Inside: Is all the money in your 401(k) really yours to keep? It may not be, depending on the vesting schedule and your tenure at work.
Vesting may sound like a ceremony of sorts, like a golf Masters champion receiving a green jacket.
Alas, it is not. In this case, we are talking about 401(k) vesting in a retirement plan. As boring as that may seem, it is important to know why some of the money sitting in your 401(k) just might not be yours to keep, yet.
What is vesting?
Vesting means ownership and the right to keep your employer’s matching contributions. Any contributions YOU make, you own 100% so no worries there.
When you leave the company, the amount of your 401(k) matching contributions that is actually yours depends on how vested you are.
401(k) vesting schedules
Depending on the plan that has been set up, you may not own 100% of the contributions your employer made. At least, not yet.
Find your vesting schedule
If you are unsure what the vesting schedule is at your company, ask your human resources representative for the 401(k) plan summary description. In the description there should be a section on vesting. Your HR representative should be able to clarify any questions you still have.
Another source of information is often your 401(k) statements. Many will show both your contributions and your employers’ contributions. Some statements may even list your current vesting percentage.
Some employers offer immediate vesting of matching contributions. This means all employer contributions are immediately yours and they cannot take the contributions back.
Cliff vesting is pretty much what it sounds like. Your ownership in the employer contributions is flat (0%) for some time and then you suddenly have full ownership.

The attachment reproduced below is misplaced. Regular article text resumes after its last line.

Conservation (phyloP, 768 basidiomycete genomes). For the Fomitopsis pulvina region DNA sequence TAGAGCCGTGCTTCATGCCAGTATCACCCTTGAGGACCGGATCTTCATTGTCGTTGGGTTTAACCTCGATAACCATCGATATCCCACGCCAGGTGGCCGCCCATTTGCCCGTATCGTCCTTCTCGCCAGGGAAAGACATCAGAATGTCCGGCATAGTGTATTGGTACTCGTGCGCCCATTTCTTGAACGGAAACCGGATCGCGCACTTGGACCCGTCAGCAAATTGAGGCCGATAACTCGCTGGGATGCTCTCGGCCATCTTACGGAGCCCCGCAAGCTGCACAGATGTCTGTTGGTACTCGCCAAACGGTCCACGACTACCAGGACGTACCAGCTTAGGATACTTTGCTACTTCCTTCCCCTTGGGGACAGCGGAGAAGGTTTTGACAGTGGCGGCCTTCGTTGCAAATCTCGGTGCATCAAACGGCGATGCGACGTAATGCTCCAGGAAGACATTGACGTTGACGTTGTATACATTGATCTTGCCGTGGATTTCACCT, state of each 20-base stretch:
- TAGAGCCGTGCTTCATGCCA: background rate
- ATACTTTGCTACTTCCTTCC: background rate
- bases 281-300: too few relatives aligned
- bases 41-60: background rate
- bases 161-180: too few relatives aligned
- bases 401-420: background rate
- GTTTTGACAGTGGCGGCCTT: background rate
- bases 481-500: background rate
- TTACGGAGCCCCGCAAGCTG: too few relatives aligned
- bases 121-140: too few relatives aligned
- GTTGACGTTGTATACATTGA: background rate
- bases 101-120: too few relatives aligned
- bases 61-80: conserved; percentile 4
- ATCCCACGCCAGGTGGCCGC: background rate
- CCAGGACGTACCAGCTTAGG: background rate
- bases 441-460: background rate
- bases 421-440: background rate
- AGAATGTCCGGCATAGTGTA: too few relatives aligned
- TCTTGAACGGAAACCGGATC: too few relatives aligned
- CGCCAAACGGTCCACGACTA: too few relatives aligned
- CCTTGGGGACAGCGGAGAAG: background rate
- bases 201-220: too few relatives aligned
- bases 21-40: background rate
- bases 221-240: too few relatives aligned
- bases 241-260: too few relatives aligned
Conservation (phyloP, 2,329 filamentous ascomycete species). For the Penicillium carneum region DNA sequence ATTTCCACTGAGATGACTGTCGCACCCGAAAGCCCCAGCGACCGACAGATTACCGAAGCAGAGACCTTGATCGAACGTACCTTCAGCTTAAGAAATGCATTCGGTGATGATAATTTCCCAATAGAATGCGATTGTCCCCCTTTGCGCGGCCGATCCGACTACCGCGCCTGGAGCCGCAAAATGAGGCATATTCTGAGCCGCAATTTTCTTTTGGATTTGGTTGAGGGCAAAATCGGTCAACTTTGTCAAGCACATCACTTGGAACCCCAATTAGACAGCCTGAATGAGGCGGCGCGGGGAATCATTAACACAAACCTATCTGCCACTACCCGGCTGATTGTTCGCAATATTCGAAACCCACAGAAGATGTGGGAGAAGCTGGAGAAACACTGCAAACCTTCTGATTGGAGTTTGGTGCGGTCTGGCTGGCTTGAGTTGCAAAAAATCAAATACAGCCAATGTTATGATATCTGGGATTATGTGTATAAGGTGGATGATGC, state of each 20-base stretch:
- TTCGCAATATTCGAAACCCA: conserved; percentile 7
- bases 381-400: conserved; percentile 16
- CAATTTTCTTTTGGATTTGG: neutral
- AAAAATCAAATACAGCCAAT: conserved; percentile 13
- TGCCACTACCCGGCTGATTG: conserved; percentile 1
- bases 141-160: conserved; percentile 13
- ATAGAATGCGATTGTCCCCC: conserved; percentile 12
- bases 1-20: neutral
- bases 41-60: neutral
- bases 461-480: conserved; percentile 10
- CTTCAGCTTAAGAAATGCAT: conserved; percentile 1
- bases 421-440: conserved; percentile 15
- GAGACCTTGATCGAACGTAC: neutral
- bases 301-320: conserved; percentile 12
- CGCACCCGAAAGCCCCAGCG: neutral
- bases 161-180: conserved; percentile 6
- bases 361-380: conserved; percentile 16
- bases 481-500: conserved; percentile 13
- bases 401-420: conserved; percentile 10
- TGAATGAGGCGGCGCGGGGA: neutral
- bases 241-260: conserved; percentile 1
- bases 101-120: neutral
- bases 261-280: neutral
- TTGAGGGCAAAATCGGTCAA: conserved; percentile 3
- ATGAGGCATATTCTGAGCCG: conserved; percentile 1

Vesting schedules do have a minimal schedule that the plan must follow. For employers that opt for a cliff vesting schedule, the vesting occurs at least as fast as
- After 1 year of service: 0% vested
- After 2 years of service: 0% vested
- After 3+ years of service: 100% vested
The employer may choose a schedule more favorable to the employee, such as offering 100% vesting after only 2 years of service.
A graded vesting schedule is one where an employee gains ownership in the matching contributions gradually. The minimum, or slowest, schedule is
- After 1 year of service: 0% vested
- After 2 years of service: 20% vested
- After 3 years of service: 40% vested
- After 4 years of service: 60% vested
- After 5 years of service: 80% vested
- After 6+ years of service: 100% vested
Again, the employer may choose a more generous schedule such as 25% / 50% / 75% / 100% where the employee is fully vested in a shorter amount of time. It isn’t the minimally required schedule, but it is acceptable because it is more favorable to the employee.
Leaving a company before being fully vested
So, what happens if you leave your company before you are fully vested? Let’s say your employer chose the minimal graded vesting schedule and you have worked there for 4.5 years. You would be 60% vested in employer contributions, so you would keep 100% of your contributions to your 401(k) plus 60% of the amount the employer contributed. The employer would get to keep the remaining 40% of their contributions.
Why are there vesting policies?
As you have probably already guessed, employers use vesting as an incentive to remain with the company for a longer period of time. By leaving before you are fully vested, you may be giving up a good amount of money.
On the other hand, if you will be leaving for a job that offers a much better salary, or you haven’t been at the company long to begin with, then losing some of the employer matching funds may not bother you.
When you begin working at a company, or start participating in the 401(k) plan, find out your vesting schedule. Then when you leave the company, you will know how much money you are walking away with and how much you are leaving on the table.